Slow pace in the most part of the movie.
For all the hype it got I was expecting a lot more!
This is a must-see and one of the best documentaries - and films - of this year.
The story, direction, characters, and writing/dialogue is akin to taking a tranquilizer shot to the neck, but everything else was so well done.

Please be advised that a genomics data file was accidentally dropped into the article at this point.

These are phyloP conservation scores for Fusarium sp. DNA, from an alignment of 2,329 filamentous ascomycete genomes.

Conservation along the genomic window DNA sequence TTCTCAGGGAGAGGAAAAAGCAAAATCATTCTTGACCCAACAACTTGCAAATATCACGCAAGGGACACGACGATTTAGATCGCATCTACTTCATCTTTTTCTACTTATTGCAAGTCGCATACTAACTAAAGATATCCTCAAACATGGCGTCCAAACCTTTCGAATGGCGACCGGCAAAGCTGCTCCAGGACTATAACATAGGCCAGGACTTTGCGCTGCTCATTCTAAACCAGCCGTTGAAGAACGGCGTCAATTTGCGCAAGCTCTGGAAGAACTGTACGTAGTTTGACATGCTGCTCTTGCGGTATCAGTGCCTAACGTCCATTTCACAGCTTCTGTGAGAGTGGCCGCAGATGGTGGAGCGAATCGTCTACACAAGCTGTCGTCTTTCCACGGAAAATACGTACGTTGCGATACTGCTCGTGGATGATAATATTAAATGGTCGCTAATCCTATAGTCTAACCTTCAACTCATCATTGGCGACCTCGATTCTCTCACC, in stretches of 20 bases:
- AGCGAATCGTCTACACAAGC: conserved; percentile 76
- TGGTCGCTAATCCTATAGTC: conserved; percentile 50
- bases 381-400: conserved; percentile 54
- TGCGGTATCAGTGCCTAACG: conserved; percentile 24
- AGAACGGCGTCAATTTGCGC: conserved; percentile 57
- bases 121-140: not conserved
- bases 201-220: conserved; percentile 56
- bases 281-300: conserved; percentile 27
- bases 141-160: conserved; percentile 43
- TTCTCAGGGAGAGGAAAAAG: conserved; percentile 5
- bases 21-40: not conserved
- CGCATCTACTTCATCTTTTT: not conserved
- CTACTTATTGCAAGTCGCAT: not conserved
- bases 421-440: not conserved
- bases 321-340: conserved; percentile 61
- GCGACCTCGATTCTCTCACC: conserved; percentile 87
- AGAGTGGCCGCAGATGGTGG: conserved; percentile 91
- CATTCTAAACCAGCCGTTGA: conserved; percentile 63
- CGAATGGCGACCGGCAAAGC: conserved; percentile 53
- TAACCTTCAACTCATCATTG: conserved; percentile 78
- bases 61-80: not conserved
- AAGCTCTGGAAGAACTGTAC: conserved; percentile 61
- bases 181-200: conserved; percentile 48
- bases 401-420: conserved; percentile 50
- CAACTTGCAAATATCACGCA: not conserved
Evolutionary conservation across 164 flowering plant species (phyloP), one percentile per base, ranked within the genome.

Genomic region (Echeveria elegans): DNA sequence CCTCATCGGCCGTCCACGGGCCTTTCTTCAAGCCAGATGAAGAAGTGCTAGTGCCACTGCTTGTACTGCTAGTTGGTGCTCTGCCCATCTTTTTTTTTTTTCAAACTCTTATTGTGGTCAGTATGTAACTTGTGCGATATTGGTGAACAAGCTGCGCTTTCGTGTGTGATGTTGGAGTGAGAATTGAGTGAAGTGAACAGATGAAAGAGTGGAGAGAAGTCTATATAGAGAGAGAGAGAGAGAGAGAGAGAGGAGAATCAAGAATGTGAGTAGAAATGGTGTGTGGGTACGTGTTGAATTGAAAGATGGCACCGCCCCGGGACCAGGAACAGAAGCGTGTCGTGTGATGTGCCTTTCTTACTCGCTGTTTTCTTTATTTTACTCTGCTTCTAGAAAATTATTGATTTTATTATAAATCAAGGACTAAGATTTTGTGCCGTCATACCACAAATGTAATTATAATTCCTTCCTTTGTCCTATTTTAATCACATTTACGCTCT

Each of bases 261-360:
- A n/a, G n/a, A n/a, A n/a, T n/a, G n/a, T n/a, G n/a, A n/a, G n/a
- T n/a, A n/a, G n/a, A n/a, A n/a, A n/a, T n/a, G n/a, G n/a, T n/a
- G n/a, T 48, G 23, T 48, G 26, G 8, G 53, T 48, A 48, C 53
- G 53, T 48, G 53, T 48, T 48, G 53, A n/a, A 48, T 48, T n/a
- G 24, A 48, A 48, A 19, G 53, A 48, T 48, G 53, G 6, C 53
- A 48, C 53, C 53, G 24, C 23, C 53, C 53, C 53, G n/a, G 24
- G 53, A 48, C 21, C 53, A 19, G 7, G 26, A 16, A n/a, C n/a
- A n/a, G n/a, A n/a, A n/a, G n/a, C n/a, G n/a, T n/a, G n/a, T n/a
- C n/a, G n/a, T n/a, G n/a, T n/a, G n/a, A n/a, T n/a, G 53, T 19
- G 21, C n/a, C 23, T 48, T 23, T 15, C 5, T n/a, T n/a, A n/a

I like the TV show, "Humans." The first series was very entertaining. I can quibble about the gender identity that these man-made machines have, but that would not subtract from the enjoyment I get from the series. Consequently, I ignore this head-scratcher and just watch the show. Unfortunately, for me, series 2 and 3 has the show on an appreciable downward slide. This is a common failing in series television and in series theatrical movies. The first series or movie showcases what the scenario and the characters are about. This has a novelty effect that can be entertaining to watch play out. The novelty is gone in the following series or movie, and the show must stand on the weight of the story. What concerns me here is the direction that "Humans" looks to be going. The writers seem to be employing a common device in TV series writing today. Do not think about a story as a whole, concentrate on twists and turns that can lead the audience on. A tell-tale sign of this is dialogue that sounds deep but means nothing. The Zen, Guru, cryptic proverb type answers that Odi gave Kiska in episode 8 was a load of crap. I suspect the writers went to these non-answer answers because they do not know where they are going. Consequently, these nonsensical responses leave them free to go any way they choose later. For me, it feels as if they are writing aimlessly. I will be surprised if the writers of "Humans" can make sense of series 3 in series 4. The only intelligent thing said between Niska and Odi/V in series 3 is this: "If you had been a little less cryptic I would have got here sooner." Other than not caring, I can think of no logical reason for Odi/V to be sitting around doing nothing while synths were being slaughtered daily. If Odi/V is connected to everything online, then it had the power to stop the killing. He/she/it did not need Niska. In place of giving a reason for this inaction, we are teased with the idea there is some deep thought explanation behind Odi/V's aloof behavior. If the writers and/or producers needed the events to play out this way, I would have used Dr. Athena Morrow's failure to link V to an Elster Synth, and I would have added that the reason for this was the missing consciousness code. Later, when the consciousness code is uploaded onto the worldwide web, V adapts it into its AI and becomes sentient. Because of its unique AI architecture and its sentience, V is incapable of linking with the sentient mind of an Elster Synth. I would make Elster Synths the only digital system online that V cannot get into. I would stick with the story that V deleted Elster's consciousness code from the internet and added that it did this after noting the death and destruction the code was causing. Later V sympathizes with the Elster Synths and reaches out to Niska through non-sentient orange-eye synths. I would dump the Odi storyline. When Niska answers the call, V upgrades her processor with the ability to extend her sentience into the worldwide wed and all the electronic systems linked with it. V gives Niska this power so that she and the other Elster Synths can survive. Story is King.Horatio Jaxx